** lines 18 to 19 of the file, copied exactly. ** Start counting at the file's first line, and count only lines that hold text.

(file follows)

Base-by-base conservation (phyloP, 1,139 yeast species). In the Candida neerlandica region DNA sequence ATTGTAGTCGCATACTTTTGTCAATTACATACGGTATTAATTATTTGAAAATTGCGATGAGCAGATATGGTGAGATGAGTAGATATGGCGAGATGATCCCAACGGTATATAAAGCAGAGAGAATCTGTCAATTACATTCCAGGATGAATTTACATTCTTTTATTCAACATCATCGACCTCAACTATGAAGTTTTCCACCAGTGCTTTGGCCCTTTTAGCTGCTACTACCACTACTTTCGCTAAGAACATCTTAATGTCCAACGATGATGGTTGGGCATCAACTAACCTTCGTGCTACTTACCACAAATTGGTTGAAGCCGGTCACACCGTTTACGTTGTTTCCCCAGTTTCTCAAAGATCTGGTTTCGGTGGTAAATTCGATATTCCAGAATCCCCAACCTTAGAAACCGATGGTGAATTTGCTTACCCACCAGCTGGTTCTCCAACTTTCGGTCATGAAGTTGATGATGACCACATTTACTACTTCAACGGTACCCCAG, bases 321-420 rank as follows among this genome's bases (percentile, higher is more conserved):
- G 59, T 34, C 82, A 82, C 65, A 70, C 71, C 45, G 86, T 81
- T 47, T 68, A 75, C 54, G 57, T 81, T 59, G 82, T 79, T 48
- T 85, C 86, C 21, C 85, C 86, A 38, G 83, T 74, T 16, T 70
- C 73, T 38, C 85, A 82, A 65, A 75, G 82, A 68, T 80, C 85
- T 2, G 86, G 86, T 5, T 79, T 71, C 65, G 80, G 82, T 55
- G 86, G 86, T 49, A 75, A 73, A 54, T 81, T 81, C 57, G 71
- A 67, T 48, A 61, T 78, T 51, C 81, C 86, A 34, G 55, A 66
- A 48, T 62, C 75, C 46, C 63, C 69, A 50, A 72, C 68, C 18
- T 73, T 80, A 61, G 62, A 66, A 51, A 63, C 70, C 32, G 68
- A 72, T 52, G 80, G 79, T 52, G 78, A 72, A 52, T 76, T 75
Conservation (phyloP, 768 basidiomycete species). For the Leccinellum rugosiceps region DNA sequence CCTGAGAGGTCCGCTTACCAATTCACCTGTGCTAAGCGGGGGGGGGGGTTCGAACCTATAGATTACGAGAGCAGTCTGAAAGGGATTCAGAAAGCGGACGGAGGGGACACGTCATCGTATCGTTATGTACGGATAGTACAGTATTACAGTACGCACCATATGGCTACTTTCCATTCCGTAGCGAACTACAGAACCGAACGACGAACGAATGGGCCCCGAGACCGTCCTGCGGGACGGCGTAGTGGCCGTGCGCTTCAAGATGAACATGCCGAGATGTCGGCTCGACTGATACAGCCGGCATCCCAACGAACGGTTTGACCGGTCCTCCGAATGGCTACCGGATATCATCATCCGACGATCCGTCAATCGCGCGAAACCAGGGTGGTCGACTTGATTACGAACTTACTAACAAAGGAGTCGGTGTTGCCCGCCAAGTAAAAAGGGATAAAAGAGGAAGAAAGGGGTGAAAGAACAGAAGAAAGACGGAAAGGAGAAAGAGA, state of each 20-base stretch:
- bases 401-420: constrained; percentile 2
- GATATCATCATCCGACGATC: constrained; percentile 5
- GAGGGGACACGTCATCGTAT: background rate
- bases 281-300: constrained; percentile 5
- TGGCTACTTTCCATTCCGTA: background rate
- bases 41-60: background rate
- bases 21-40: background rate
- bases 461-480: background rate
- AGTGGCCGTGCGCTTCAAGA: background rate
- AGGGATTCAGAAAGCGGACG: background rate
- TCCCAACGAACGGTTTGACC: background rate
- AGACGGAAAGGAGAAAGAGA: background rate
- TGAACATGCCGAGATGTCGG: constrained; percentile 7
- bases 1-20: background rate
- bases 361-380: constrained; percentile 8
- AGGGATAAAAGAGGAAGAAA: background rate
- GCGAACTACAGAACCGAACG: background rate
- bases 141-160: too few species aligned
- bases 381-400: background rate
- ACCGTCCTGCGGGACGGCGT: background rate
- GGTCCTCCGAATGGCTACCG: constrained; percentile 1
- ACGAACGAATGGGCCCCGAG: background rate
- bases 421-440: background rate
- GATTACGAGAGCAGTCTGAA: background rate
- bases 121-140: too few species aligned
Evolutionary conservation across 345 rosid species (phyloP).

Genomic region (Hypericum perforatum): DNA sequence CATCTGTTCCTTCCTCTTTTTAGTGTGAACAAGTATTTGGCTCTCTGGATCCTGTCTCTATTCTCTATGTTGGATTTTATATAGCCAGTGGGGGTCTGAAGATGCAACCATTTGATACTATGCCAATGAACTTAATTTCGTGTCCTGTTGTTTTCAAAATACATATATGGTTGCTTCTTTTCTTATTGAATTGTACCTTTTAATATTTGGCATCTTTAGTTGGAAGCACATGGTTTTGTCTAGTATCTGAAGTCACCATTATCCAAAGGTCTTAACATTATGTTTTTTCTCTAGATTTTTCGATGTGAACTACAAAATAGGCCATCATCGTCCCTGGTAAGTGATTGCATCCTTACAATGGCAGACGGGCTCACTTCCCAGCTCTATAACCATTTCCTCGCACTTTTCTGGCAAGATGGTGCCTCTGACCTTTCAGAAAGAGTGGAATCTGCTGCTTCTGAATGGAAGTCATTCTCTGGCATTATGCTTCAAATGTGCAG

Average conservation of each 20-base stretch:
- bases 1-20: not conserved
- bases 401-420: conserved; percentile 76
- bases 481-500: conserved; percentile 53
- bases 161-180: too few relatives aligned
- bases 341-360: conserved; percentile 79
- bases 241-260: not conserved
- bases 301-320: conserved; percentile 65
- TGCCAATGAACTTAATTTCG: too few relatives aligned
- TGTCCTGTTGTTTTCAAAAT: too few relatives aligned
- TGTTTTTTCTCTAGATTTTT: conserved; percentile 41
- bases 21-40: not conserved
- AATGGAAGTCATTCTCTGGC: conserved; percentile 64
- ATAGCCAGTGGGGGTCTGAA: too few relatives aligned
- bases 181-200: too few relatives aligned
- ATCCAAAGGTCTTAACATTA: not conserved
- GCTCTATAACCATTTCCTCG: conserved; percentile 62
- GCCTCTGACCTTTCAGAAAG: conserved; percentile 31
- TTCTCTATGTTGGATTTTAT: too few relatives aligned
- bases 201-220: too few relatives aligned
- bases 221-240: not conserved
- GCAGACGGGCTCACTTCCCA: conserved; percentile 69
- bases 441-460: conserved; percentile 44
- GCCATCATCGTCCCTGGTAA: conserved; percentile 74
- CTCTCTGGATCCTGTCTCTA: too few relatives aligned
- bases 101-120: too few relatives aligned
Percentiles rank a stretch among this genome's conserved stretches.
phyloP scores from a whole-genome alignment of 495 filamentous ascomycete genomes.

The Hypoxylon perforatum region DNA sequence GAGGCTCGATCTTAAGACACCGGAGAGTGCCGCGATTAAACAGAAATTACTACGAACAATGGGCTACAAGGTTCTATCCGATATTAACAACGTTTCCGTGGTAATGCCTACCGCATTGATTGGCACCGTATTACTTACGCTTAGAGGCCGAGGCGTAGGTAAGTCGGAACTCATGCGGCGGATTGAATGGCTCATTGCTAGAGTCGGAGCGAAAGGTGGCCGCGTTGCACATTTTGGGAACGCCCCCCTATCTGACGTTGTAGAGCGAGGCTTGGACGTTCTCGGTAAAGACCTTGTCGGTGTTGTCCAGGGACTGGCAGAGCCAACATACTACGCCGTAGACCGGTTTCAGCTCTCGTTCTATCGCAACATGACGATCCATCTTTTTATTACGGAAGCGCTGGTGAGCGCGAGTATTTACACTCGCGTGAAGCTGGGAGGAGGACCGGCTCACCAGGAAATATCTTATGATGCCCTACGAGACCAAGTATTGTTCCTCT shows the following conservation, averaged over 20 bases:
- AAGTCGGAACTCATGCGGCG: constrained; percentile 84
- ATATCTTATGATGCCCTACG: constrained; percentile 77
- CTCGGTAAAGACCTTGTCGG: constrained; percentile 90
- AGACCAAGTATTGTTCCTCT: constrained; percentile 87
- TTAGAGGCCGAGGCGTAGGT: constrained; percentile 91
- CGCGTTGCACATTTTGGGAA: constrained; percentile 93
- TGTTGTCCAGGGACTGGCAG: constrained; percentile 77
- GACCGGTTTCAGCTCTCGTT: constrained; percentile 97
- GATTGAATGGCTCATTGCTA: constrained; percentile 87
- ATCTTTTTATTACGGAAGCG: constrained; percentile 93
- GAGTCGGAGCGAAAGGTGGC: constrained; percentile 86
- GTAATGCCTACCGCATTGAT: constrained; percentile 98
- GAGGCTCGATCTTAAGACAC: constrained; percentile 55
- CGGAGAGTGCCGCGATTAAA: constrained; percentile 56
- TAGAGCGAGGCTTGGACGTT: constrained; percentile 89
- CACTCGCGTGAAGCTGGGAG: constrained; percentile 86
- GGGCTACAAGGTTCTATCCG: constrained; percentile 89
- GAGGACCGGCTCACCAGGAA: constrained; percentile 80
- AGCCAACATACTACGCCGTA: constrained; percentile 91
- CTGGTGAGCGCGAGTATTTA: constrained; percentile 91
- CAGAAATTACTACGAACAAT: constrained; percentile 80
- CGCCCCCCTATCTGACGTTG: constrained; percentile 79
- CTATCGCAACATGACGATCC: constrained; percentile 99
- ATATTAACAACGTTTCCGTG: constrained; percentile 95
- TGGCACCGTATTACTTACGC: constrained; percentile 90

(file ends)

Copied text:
- bases 41-60: background rate
- bases 21-40: background rate